Which publishing path should you take?

Now you’ve decided a book is going to be a brilliant way for you to grow your brand and extend your reach,  suddenly the world of publishing opens up before you and as you ask around your family, friends and peers about the best way to get it done you find yourself faced with a variety of opinions and ideas.

Perhaps someone you know has had their book accepted and published by a large trade publisher?

Another swears by the self-publishing they did for theirs.

And you’ve heard tell of an independent ‘hybrid’ route and wonder what that’s all about.

A niggling thought that you have perhaps, is that people will only read your book if it’s published by a big publisher. But then you’re also concerned that your book is so niche it may need to be done independently. Or perhaps you worry about how much control you’ll have over the shaping of your book and how it will look and feel?

There is no one-size-fits-all here.

First, as always, it is important to think about your own objectives for the book and how you see it taking your business to the next level. It’s important to understand the different business models of publishing – who will own what and how much control you will have depending on your route.

Essentially, if you sign a publishing deal with a traditional publisher you will be handing over the rights to your book to that publisher. They will need to be able to exploit those rights in order to gain a return on the investment they make in publishing your book. Equally, they will want complete and total control over the production of the book. They may well ask your opinion about things like the design of the jacket, but at the end of the day they know their readers and their market and they will want to do things in a way they feel is right for them.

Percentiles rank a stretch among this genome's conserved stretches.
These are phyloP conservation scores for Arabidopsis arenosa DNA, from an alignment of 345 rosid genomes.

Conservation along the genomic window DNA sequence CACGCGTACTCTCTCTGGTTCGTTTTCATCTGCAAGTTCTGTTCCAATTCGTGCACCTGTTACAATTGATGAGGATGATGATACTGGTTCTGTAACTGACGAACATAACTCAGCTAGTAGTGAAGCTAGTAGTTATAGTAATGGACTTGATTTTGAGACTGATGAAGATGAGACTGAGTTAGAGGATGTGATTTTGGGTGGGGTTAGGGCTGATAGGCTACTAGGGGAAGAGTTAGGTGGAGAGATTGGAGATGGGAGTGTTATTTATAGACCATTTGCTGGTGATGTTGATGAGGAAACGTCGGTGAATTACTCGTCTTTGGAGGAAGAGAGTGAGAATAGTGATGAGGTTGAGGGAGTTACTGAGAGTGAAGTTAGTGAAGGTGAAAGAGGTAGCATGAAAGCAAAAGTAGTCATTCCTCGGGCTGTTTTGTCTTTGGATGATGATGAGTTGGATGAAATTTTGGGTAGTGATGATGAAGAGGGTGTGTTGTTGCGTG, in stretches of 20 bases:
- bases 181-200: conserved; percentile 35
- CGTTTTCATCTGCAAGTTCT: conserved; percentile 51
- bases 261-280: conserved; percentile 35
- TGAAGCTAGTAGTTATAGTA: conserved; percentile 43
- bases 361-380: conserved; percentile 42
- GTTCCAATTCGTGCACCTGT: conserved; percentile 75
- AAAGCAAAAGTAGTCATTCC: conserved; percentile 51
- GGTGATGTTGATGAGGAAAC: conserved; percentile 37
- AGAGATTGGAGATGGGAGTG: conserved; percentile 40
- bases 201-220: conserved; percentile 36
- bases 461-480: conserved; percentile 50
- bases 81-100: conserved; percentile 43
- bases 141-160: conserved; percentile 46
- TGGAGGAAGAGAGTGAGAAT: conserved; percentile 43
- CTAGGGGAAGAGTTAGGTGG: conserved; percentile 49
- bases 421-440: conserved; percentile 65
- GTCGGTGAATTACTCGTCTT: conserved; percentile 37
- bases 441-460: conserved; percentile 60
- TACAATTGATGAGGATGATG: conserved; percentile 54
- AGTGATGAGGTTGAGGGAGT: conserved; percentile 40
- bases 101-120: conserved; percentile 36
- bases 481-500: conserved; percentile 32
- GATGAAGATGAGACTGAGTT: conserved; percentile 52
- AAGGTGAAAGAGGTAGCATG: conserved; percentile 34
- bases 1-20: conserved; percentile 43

If a publisher is paying you for your book, you are effectively their supplier. If you are paying a publisher to publish your book then you are the customer. While both types of publisher have a similar function, these are two entirely different types of relationship.

Someone asked me recently if I thought readers’ perceptions altered depending on the way a book was published.

Does a traditionally published book command more credibility than one that has been published independently?

I honestly don’t believe most readers care or even notice who has published the book they are reading. As long as the book is doing a good job for them it’s of no consequence. Self-publishing sometimes does get a bad rap, but I think this is because it is too frequently done in an amateurish way. If any book falls short of editorial, design or printing standards readers expect it will of course be judged accordingly. We don’t wish to part with our hard-earned cash (or perhaps even more importantly we don’t wish to waste our precious time) on a book that doesn’t deliver.

So, however you publish your book, do so with the help of publishing experts. These may be people you commission yourself, they may be the team of an independent, author-funded publisher, or you may have successfully pitched your book to a trade publisher. If you do go down the independent route, please don’t do it cheaply.

View publishing your book as a serious investment in the future of your business. Get it right and it will pay you back many times over.

If you are either thinking about or are already in the process of writing a book, why not take time to explore the Right Book Company website, where you can book a free 30-minute consultation with Sue Richardson, sign up to our complimentary webinarlisten to our podcast and get the inspiration, help and support you need.

Sue Richardson is the Publishing Director of The Right Book Company and MD of SRA Books, publishers of forward-thinking business and personal development books for experts. Sue is the author of The Authority Guide to Publishing your Business Bookavailable from Amazon and all good bookstores.

Contact Sue if you’d like to discuss your book idea at [email protected]

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